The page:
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Canada’s Nurse looks forward to taking her responsibility as role model to WNBA

TORONTO — Kia Nurse was just 15 when her uncle Donovan McNabb took her to a Minnesota Lynx game.
Connecticut’s Kia Nurse, right, poses for a photo with WNBA President Lisa Borders after being selected as the 10th pick by the New York Liberty in the WNBA basketball draft, in New York. (Photo by THE ASSOCIATED PRESS)

TORONTO — Kia Nurse was just 15 when her uncle Donovan McNabb took her to a Minnesota Lynx game.

Nurse and McNabb, a 13-year NFL veteran who’d just been traded to the Vikings, had courtside seats at Target Center, and the sights and sounds of women’s basketball at its highest level left an indelible impression on the young Canadian player.

The 22-year-old from Hamilton was selected 10th overall by the New York Liberty in Thursday night’s WNBA draft, and the morning after she remembered that Lynx game.

“It was amazing. I have a picture of me with Maya Moore (a five-time WNBA all-star and fellow UConn product), looking star struck and in awe in the picture,” Nurse said.

“But it was absolutely incredible. We watched them play and that was probably one of the biggest memories of the WNBA, just being there, being in that atmosphere —Minnesota’s fans are incredible — just seeing that live and up close.”

Nurse grew up in a sports family, and with few female role models at the professional level, she looked up to her older sister Tamika, a former national team player.

But Nurse is on the crest of a women’s basketball wave. She saw the game’s exploding popularity in Canada first-hand at the Connecticut Huskies’ NCAA “home game” against Duquesne at Ryerson’s Mattamy Athletic Centre last December in Toronto.

She’s looking forward to taking her responsibilities as a role model to the WNBA level.

“It was so much fun to look out into the crowd and see some of the young girls who were excited about basketball,” Nurse said. ”That’s kind of a new thing for us, within our country, ever since Pan Ams (which Canada won in Toronto in 2015) and Olympic qualifiers, girls are finally able to see Canada basketball live in action, and see how well their national team is doing. I think that sparked something.

“I also think with the increase in social media and how we’re able to interact with our fans and interact with the young girls, that’s a big part of it as well. I’m really excited that young girls can see so many Canadian women doing such great things.”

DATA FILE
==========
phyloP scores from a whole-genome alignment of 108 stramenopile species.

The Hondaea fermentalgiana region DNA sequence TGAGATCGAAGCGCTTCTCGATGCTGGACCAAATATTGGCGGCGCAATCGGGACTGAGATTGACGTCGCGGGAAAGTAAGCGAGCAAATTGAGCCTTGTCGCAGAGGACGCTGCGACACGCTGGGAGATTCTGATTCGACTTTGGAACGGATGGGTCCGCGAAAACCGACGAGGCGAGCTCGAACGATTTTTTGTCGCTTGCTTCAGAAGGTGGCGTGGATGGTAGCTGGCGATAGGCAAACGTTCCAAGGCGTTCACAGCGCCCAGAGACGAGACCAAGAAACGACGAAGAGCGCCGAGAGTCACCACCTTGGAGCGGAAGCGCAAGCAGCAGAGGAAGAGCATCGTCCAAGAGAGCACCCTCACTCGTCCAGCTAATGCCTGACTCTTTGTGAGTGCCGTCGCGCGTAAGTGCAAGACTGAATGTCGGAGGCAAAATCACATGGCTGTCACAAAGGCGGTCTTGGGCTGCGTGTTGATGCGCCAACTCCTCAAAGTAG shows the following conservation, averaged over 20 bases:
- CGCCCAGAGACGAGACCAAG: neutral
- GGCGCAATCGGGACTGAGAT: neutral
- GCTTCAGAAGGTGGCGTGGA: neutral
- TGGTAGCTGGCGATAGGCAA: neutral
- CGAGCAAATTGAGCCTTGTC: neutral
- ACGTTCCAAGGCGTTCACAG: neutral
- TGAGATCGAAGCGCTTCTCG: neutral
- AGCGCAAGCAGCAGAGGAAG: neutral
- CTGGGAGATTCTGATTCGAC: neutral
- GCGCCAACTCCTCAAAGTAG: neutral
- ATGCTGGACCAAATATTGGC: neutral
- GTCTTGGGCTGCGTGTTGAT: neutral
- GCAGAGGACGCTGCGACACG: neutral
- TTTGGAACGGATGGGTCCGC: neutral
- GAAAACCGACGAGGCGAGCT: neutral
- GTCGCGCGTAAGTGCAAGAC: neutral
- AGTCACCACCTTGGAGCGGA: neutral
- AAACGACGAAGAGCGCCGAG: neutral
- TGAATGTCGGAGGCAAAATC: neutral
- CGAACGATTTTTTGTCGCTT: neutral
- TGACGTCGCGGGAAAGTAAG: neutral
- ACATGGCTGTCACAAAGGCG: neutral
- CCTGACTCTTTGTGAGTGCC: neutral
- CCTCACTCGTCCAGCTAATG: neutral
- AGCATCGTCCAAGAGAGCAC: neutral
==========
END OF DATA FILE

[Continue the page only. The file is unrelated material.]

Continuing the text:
Nurse mentioned Canadians Natalie Achonwa and Kayla Alexander, of the Indiana Fever, and Nayo Raincock-Ekunwe, who played for the Liberty last season.

“You can see them play, watch them on TV, and see that even a young girl from Canada can come and play and get drafted by the Big Apple, and do something pretty incredible,” Nurse said. “So I’m looking forward to that, and hopefully some more female empowerment work with the league.”

Nurse is a few weeks removed from a heartbreaking semifinal loss in the NCAA tournament, when Notre Dame’s Arike Ogunbowale hit a buzzer-beater in overtime. The Irish went on to win the title on another Ogunbowale buzzer-beater.

“Obviously it wasn’t the ending that we wanted for the season, and the toughest part about being a UConn player, and playing in a program like that or any program across the country, is that one game can decide your entire season,” said Nurse, a two-time NCAA champion. ”Unfortunately that’s what happened in our case.

“And I wouldn’t say it was a bad season, I wouldn’t say it was unsuccessful. We went through so many ups and downs as a team that the public never saw because they were never in our practice facility that I think we overcame a lot.

“I’m extremely proud of my team, and to have been part of a program so incredible for the last four years.”

The six-foot guard averaged 13.8 points, 3.5 rebounds and 2.8 assists for the Huskies this season, and earned the NCAA defensive player of the year award. She’s made defence a big focus since UConn coach Geno Auriemma inserted her into the starting lineup just two games into her freshman season.

“He called me into his office and said ‘We don’t need you to score a ton of points, we’re not putting a lot of pressure on you, we need you to come in, start, and play defence, and make good passes, and then knock down the shots when people leave you wide open,’” Nurse said. ”The defensive part was a big emphasis … And that was something I took pride in, something that I love to do, and something I try to do every single game I play.”

UConn’s stunning loss was the second bit of bad luck for the Nurse family recently. Her cousin Sarah Nurse was on the Canadian women’s hockey team that lost in a shootout to the U.S. at the Pyeongchang Olympics. Kia was on a flight during the game, landing just in time to see the heartbreaking finale.

Nurse had her siblings and parents with her in New York on Thursday, along with UConn teammates Gabby Williams (No. 4 to Chicago Sky), and Azura Stevens (No. 6 to Dallas Wings), when she became the 16th Canadian ever selected in a WNBA draft.

Taking that transformative walk across the draft stage was a moment she’d envisioned for a long time.

“Yeah … phoof,” Nurse said, exhaling. ”Absolutely. Especially ever since the season ended, and knowing that you were going to have to close a chapter on that part of your life, and move on to start something new, it was completely nervewracking sitting there, but it was a lot of fun.”

She reports to the Liberty on April 29 and is hoping to play for Canada in the FIBA women’s World Cup in Spain next September.